(6.2) Combining Eqs. (6.1) and (6.2) to eliminate qO(t) gives the following linear differential equation: q;=A$ (6.3) We shall introduce deviation variables into the analysis before proceeding to the transfer function. Initially, the process is operating at steady state, which means that dhldt = 0 and we can write Eq. (6.3) as where the subscript s has been used to indicate the steadystate value of the variable. Subtracting Eq. (6.4) from Eq. (6.3) gives (4  qs) = ;(h  h,) + Adchd hs) (6.5) such a weir have been mported in the literature; & Soucek, Howe, and Mavis (1936). tibulent flow through pipes and valves is generally proportional to &. Flow through weirs having simple geometric shapes can be expressed as K/a , where K and n are positive constants. For example, the Bow through a rectangularshaped weir is proportional to h . LINEAR OPENLOOP SYSTEMS
If we define the deviation variables as
e=44s
H = h  h , Eq. (6.5) can be written
Q=;H+Az (6.6) Taking the transform of Eq. (6.6) gives
Q(s) = ;H(s) + ASH(S) (6.7) Notice that H(0) is zero and therefore the transform of dH/dt is simply sH(s). Equation (6.7) can be rearranged into the standard form of the firstorder lag to give R H(s) (6.8) 7s + 1 Q(s) where r = AR. In comparing the transfer function of the tank given by Eq. (6.8) with the transfer function for the thermometer given by Eq. (5.7), we see that Eq. (6.8) contains the factor R. The term R is simply the conversion factor that relates h(t) to q(t) when the system is at steady state. For this reason, a factor K in the transfer function Kl(rs + 1) is often called the steadystate gain. We can readily show this name to be appropriate by applying the finalvalue theorem of Chap. 4 to the determination of the steadystate value of H when the flow rate Q(t) changes according to a unitstep change; thus Q(t) = u(t) where u(t) is the symbol for the unitstep change. The transform of Q(t) is
Q(s) = f
Combining this forcing function with Eq. (6.8) gives
H(s) = f& Applying the finalvalue theorem, proved in Chap. 4, to H(s) gives
ff(t) t*m = liio[sH(s)] = liio & = R
This shows that the ultimate change in H(t) for a unit change in Q(t) is simply R. If the transfer function relating the inlet flow q(t) to the outlet flow is desired, note that we have from Eq. (6.1) PHYSICAL EXAMPLES OF FIRSTORDER SYSTEMS
67 (6.9) Subtracting Eq. (6.9) from Eq. (6.1) and using the deviation variable Q, = q.  qo, gives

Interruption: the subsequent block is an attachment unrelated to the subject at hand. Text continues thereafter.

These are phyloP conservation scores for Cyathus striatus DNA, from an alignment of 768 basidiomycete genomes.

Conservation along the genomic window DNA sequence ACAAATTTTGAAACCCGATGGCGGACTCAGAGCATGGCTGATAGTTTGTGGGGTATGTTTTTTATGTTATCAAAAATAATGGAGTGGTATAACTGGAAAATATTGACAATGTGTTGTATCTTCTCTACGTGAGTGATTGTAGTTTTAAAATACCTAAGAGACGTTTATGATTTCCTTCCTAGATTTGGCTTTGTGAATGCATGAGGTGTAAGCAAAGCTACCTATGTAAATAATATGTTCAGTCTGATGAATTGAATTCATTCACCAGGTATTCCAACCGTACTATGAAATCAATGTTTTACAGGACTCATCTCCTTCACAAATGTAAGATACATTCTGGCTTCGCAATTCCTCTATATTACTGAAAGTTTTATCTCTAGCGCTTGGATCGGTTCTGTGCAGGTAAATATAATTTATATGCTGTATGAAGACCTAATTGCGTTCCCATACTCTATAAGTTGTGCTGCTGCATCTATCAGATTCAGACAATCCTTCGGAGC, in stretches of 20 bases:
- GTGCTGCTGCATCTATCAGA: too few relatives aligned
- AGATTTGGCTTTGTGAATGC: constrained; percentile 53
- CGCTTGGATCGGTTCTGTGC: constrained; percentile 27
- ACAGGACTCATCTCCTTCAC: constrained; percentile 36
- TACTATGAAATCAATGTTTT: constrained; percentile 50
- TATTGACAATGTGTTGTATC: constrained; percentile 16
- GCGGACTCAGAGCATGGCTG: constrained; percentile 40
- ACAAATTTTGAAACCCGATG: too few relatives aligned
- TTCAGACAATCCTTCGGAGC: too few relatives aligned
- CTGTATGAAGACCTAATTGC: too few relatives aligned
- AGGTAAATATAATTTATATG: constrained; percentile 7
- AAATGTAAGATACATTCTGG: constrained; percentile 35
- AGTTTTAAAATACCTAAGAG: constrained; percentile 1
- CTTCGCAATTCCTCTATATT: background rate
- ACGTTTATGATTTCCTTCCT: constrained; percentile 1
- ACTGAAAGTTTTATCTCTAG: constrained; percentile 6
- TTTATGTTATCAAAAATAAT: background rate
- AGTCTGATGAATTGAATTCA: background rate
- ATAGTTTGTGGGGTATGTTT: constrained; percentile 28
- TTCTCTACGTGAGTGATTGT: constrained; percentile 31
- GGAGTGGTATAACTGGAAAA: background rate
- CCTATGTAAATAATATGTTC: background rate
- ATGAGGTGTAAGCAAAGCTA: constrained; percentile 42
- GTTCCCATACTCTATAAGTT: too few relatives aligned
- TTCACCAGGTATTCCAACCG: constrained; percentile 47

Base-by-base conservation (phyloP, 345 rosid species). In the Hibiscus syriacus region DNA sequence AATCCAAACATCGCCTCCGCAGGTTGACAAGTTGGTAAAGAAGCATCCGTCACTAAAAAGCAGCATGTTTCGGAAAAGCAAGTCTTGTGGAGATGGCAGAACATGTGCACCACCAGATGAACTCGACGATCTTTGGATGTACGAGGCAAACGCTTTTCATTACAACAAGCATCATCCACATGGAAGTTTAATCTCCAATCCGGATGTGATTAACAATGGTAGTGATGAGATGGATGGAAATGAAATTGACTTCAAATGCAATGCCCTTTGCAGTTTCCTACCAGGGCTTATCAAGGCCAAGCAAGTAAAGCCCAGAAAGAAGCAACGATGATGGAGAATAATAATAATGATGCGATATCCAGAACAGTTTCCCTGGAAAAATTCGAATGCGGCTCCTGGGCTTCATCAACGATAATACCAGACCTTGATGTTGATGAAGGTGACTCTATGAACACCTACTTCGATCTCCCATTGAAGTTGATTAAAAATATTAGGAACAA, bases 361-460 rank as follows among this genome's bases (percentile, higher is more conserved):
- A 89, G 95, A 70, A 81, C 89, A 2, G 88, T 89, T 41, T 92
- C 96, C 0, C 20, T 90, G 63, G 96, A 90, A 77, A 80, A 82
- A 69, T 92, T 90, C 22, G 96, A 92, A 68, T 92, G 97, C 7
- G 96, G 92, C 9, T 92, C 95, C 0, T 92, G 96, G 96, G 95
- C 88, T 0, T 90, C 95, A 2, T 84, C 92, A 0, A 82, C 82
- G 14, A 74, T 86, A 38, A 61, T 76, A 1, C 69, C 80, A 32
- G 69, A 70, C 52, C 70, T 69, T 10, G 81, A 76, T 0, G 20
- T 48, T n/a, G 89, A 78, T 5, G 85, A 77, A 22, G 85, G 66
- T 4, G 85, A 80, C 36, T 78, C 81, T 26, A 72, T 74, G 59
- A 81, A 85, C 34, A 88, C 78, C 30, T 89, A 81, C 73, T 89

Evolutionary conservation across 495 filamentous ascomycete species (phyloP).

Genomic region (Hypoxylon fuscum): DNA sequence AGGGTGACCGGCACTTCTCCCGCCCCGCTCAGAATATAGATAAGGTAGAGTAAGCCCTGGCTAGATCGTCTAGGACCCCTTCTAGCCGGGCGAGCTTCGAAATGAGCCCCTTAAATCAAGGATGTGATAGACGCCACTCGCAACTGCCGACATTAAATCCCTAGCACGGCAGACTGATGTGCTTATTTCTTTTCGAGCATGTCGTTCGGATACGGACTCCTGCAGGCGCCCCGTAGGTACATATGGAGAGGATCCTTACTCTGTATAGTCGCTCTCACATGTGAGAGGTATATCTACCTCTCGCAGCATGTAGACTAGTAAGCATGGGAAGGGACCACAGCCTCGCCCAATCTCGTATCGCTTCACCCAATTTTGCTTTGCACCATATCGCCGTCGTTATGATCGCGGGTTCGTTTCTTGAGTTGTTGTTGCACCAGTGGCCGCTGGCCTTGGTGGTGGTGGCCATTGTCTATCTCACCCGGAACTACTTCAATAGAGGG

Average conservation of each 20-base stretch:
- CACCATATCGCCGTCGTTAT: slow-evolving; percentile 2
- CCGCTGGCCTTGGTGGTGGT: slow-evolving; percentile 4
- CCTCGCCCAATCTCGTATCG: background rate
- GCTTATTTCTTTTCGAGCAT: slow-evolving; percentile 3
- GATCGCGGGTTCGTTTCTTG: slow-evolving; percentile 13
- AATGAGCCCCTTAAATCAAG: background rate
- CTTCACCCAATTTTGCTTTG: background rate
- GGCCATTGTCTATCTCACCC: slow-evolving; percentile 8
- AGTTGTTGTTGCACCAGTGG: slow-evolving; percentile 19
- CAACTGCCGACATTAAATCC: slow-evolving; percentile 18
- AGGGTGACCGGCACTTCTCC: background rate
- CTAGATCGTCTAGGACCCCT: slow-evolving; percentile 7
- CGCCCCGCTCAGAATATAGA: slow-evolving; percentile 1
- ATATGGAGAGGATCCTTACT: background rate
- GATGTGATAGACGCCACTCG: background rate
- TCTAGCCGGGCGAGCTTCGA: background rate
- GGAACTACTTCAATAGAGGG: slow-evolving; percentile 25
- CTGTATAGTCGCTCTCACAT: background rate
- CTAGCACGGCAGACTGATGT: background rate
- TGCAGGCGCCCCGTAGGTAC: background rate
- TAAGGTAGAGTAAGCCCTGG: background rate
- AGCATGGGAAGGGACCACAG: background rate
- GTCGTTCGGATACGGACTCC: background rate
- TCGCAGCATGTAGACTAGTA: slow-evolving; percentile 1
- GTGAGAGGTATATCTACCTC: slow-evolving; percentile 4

Qo = # Taking the transform of Eq. (6.10) gives
(6.10) Combining Eqs. (6.11) and (6.8) to eliminate H(s) gives
1Qo(s> _ 7s + 1 Q(s) (6.12) Notice that the steadystate gain for this transfer function is dimensionless, which is to be expected because the input variable q(t) and the output variable qO(t) have the same units (volume/time). The possibility of approximating an impulse forcing function in the flow rate to the liquidlevel system is quite real. Recall that the unitimpulse function is defined as a pulse of unit area as the duration of the pulse approaches zero, the impulse function can be approximated by suddenly increasing the flow to a large value for a very short time; i.e. we may pour very quickly a volume of liquid into the tank. The nature of the impulse response for a liquidlevel system will be described by the following example. Example 6.1. A tank having a time constant of 1 min and a resistance of i ft/cfm is operating at steady state with an inlet flow of 10 ft3/min. At time t = 0, the flow is suddenly increased to 100 ft3/min for 0.1 min by adding an additional 9 ft3 of water to the tank uniformly over a period of 0.1 min. (See Fig. 6.2 for this input disturbance.) Plot the response in tank level and compare with the impulse response. Before proceeding with the details of the computation, we should observe that, as the time interval over which the 9 ft3 of water is added to the tank is shortened, the input approaches an impulse function having a magnitude of 9. From the data given in this example, the transfer function of the process is H(s) = 1  1 9s+l Q(s) The input may be expressed as the difference in step functions, as was done in Example 4.5. Q(t) = 90[u(t)  u(t  O.l)] The transform of this is